Q Fever

Q fever is a disease caused by infection with Coxiella burnetii, a bacterium that affects humans and other animals. This organism is uncommon, but may be found in cattle, sheep, goats and other domestic mammals, including cats and dogs. The infection results from inhalation of a spore-like small cell variant, and from contact with the milk, urine, feces, vaginal mucus, or semen of infected animals. Rarely, the disease is tick borne. The incubation period is 9–40 days. A human being can be infected by a single bacterium. The bacterium is an obligate intracellular pathogen.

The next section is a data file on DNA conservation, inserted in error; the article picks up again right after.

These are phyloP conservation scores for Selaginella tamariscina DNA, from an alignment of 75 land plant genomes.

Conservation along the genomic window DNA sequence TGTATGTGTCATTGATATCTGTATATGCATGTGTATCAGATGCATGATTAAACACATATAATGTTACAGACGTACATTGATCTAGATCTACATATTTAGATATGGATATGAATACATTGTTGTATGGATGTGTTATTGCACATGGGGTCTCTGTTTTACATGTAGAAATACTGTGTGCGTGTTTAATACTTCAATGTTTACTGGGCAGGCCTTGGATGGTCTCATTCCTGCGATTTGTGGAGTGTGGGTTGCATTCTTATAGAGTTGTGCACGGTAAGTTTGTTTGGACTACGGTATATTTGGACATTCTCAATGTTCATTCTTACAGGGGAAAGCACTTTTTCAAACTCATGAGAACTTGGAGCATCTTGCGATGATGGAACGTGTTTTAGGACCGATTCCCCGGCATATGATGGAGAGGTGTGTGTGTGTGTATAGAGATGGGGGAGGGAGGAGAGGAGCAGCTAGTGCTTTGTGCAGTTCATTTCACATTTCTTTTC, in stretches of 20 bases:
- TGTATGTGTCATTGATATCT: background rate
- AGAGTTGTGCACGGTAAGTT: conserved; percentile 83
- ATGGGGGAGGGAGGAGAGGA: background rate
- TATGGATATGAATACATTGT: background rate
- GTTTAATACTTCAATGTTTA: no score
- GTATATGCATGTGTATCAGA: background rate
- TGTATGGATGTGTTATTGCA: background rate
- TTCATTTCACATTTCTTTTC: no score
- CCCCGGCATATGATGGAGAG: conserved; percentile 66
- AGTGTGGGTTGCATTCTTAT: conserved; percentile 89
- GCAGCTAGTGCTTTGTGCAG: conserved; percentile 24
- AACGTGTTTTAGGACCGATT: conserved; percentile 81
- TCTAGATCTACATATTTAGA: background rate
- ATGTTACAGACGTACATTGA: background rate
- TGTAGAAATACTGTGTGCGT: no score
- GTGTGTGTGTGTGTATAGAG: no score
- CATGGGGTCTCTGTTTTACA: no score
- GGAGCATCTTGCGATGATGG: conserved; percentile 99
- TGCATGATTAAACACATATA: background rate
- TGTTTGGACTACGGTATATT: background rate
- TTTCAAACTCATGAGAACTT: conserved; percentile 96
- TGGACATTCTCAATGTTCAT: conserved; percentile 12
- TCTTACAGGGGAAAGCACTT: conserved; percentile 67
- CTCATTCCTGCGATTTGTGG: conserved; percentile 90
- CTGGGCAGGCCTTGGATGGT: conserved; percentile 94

Read more about Q Fever:  History, Signs and Symptoms, Clinical Signs in Animals, Appearance and Incidence, Diagnosis, Treatment, Prevention, Biological Warfare

Other articles related to "q fever":

Robert Huebner - Q Fever
... Huebner's first work on Q Fever was a report he had done on an outbreak of 18 cases that occurred in early 1946 in an NIH laboratory, where he showed a correlation between ...
Q Fever - Biological Warfare
... Q fever has been described as a possible biological weapon ... The United States investigated Q fever as a potential biological warfare agent in the 1950s, with eventual standardization as agent OU ... Q fever is a category "B" agent ...

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